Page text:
Thought Cloud

Understanding and Managing your Emotions

Understanding and Managing your Emotions

Getting in touch with your emotions and what they feel like for you when they show up is the first step in relating to those emotions in healthy and productive ways. How can we manage our emotions in ways that support our goals and benefit our relationships if we don’t even know what it is that we’re feeling?
One place to start is labelling the emotion you’re experiencing – can you find the words to describe what’s going on for you? Some people find this fairly easy, others not so much – perhaps you haven’t learnt the language to do so or felt comfortable to express this to yourself or others.
If we go beyond basic labels like sad, mad or glad, there are so many nuances to describing emotions. For example, if you dig a little deeper into that feeling of sadness, do you find that you’re feeling vulnerable or ashamed or disappointed or maybe all of those things? The same goes for feeling “great” – if you turn your attention to that feeling, do you find you’re elated, excited, energised?
When getting to know our emotions better, it can be helpful to tune into any physical sensations that show up along with emotion. You might have heard someone say their stomach dropped when they heard some unpleasant news, or mentioned butterflies in their tummy when nervously anticipating something, or that their blood was boiling when angry.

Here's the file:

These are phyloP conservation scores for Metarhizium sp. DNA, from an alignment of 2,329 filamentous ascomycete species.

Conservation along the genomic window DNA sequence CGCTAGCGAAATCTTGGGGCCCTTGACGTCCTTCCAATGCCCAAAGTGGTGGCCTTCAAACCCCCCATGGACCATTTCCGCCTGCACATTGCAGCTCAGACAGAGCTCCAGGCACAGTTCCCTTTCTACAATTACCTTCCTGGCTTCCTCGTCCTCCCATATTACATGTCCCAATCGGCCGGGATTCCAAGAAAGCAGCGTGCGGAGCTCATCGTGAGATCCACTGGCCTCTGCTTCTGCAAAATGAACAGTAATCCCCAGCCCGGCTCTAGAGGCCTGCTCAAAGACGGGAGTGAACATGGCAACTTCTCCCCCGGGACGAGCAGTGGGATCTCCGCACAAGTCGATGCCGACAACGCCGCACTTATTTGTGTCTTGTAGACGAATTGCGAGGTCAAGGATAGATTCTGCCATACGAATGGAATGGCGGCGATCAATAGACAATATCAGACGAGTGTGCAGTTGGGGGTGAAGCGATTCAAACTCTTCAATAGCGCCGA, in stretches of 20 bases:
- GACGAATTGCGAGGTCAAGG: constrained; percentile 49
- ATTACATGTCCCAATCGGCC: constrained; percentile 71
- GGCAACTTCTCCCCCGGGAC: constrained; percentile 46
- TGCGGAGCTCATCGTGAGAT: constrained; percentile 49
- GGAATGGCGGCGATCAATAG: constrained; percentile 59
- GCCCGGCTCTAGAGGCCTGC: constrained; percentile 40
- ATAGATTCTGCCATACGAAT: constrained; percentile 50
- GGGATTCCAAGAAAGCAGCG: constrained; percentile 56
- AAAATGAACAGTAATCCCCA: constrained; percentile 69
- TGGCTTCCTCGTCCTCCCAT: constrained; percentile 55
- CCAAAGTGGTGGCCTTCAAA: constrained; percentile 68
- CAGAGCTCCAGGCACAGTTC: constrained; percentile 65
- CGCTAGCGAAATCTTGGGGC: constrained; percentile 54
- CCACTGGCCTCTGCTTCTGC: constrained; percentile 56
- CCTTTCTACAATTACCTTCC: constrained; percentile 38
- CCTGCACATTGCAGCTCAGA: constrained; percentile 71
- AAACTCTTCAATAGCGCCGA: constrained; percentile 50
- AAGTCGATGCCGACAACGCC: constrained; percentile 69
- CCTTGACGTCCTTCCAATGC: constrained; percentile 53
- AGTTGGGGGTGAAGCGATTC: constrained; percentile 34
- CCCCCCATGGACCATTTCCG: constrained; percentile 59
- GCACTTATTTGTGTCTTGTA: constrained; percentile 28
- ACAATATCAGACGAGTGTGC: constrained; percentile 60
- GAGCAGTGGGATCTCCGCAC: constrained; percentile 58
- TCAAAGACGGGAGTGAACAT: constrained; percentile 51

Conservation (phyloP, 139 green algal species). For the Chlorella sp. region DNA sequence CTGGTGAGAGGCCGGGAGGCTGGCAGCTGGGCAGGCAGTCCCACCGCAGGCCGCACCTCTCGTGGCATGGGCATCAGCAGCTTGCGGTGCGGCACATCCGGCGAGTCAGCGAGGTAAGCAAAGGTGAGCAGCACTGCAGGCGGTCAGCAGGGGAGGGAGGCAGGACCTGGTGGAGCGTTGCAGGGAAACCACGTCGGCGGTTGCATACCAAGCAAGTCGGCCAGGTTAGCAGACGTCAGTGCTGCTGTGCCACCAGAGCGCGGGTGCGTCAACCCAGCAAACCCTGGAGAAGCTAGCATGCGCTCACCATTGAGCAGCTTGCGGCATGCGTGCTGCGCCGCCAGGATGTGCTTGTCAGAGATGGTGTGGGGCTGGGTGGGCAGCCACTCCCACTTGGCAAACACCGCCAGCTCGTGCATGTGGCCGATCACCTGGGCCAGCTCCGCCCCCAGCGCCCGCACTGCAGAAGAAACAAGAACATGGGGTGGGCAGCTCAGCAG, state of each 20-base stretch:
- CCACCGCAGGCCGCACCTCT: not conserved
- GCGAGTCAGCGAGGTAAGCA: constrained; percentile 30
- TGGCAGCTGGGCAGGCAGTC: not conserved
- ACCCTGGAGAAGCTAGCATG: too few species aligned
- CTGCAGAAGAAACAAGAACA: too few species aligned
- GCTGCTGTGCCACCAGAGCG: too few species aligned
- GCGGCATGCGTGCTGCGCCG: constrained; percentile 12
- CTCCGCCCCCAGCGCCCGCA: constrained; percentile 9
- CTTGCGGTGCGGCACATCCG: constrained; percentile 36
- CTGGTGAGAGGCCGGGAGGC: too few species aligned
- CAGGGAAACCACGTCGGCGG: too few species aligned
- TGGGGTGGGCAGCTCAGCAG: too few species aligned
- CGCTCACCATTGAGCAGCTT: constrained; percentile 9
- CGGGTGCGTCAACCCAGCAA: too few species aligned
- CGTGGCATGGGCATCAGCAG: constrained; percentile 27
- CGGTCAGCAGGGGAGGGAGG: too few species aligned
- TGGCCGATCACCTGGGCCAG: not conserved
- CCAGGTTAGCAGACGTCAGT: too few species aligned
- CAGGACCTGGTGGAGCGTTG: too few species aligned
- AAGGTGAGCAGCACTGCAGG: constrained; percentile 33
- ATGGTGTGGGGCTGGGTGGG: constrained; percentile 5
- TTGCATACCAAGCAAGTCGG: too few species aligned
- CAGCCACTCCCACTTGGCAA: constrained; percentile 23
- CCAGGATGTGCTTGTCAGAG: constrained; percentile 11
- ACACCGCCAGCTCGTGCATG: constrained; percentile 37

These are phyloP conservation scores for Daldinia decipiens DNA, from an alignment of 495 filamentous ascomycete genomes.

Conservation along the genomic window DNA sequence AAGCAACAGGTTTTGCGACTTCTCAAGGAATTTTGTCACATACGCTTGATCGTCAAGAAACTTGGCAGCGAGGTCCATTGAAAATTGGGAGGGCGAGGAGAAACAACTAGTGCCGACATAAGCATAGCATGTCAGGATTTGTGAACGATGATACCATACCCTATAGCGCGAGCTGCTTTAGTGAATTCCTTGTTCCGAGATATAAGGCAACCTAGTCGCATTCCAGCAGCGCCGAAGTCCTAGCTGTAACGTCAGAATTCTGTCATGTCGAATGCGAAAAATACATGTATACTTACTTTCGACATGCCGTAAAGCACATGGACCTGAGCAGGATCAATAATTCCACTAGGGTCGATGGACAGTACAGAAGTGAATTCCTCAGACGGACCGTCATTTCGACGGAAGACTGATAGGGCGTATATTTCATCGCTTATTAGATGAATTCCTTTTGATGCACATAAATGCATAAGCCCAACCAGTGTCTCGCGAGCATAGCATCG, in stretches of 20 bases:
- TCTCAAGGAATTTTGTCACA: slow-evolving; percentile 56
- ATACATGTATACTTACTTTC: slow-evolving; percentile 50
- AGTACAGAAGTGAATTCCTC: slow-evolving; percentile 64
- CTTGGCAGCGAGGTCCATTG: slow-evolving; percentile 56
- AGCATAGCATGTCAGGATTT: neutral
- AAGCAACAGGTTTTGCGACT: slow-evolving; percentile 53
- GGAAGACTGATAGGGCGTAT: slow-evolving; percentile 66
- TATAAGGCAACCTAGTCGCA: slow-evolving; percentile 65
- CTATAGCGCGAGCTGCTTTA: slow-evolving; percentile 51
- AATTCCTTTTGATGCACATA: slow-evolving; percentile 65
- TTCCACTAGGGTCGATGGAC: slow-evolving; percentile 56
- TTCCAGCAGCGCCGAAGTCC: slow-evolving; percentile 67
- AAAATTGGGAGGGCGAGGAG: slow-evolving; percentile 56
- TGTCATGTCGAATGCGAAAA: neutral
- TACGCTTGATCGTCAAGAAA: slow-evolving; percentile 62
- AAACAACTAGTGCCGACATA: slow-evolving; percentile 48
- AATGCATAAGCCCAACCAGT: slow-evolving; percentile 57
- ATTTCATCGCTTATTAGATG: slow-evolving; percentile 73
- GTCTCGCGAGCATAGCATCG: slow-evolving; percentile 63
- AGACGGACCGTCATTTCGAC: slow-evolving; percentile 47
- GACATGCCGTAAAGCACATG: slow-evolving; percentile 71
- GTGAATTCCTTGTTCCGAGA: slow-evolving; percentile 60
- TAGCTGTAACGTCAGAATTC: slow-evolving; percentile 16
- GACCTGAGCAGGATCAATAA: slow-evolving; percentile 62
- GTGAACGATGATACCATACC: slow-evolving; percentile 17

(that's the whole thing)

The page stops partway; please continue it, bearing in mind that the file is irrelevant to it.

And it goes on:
Once we know what it is that we’re feeling, it’s easier to identify helpful ways of managing those emotions. There are a number of ways to get started with enhancing your awareness of your emotions, including jotting down some notes on what you notice about feelings that pop up throughout your day.

Psychologists and health professionals often call this process – “emotional regulation”. Everyone can benefit from these basic skills. Being able to adapt the way we experience and express emotion has been shown to be important for a range of areas in life – not just mental wellbeing and relationships with others, but even factors such as financial security. Making time to speak with a psychologist can help to unpack those feelings and plan a path toward greater emotional wellbeing.

Daisy Prowse, Registered Psychologist, BPsych(Hons), MPsychClin

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